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Mon, May 18
Lois Verbrugge, Disability Experience & Measurement

Neal Krause photo

Longitudinal study of social support and meaning in life

Publication Abstract

Krause, Neal. 2007. "Longitudinal study of social support and meaning in life." Psychology and Aging, 22(3): 456-469.

The purpose of this study was to see whether 3 types of social support (enacted support, negative interaction, and anticipated support) are associated with change in meaning in life. Data from a nationwide longitudinal survey of older people suggested that greater anticipated support (i.e., the belief that others will provide assistance in the future if needed) is associated with a deeper sense of meaning over time. The same was true with respect to emotional support received from family members and close friends. In contrast, the findings revealed that, at least initially, negative interaction lowers an older person's sense of meaning in life.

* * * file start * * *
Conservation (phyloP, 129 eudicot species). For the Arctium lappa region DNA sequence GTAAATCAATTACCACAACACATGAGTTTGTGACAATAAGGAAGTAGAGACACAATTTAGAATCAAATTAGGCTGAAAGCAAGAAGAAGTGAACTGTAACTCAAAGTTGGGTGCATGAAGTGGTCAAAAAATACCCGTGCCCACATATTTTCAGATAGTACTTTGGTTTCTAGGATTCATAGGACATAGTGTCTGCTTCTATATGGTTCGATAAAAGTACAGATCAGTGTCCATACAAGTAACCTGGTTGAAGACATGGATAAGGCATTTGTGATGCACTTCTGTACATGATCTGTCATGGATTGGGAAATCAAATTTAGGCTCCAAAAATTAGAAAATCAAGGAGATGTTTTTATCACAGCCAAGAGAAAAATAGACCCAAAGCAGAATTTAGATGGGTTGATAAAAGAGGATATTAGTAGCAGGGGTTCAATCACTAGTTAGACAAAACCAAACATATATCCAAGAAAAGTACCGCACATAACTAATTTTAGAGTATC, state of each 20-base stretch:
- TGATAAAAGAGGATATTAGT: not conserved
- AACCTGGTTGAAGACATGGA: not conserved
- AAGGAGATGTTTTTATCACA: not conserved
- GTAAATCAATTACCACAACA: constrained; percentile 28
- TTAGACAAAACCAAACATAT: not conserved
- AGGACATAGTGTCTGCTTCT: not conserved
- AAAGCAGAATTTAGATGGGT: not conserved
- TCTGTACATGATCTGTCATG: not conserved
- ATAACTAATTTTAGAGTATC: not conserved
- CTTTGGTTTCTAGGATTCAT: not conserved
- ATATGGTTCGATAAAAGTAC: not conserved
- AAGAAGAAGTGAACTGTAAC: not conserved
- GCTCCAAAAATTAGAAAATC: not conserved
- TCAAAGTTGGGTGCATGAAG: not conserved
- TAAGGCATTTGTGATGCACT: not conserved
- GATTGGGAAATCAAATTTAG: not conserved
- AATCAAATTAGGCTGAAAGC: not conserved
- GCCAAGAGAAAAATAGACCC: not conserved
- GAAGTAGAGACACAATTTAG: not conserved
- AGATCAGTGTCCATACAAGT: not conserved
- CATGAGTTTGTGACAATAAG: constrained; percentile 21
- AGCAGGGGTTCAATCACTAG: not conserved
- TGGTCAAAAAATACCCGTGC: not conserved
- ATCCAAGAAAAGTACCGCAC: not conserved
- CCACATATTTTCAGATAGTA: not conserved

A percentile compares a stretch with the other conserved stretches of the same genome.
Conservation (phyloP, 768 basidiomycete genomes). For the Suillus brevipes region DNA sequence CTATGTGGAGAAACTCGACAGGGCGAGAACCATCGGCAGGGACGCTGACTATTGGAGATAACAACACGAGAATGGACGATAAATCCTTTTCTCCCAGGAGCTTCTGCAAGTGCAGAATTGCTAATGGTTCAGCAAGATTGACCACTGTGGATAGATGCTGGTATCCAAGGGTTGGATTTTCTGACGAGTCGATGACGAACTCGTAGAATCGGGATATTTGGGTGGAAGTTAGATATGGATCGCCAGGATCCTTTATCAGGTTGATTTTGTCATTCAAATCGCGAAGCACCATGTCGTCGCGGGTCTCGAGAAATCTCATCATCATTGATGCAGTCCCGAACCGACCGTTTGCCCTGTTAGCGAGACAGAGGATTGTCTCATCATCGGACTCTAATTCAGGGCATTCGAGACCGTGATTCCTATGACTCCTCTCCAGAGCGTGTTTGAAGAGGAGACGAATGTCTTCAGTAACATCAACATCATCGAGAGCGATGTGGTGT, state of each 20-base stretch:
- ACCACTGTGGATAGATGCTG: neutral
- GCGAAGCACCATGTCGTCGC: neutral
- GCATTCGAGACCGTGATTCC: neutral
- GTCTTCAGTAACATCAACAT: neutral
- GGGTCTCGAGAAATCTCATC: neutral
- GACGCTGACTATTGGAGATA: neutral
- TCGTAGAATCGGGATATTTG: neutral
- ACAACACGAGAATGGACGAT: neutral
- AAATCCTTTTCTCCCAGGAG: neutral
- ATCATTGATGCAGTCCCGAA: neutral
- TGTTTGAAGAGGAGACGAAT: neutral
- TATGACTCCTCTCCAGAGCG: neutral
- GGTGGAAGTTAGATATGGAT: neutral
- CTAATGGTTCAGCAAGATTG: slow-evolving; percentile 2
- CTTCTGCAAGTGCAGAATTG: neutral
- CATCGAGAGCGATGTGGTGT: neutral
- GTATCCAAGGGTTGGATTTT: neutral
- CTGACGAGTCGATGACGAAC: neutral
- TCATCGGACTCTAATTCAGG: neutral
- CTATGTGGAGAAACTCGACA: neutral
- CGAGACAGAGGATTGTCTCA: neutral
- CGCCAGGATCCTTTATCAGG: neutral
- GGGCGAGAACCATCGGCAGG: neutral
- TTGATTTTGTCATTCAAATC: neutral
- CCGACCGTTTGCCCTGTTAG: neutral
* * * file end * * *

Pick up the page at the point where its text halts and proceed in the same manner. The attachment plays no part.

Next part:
DOI:10.1037/0882-7974.22.3.456 (Full Text)

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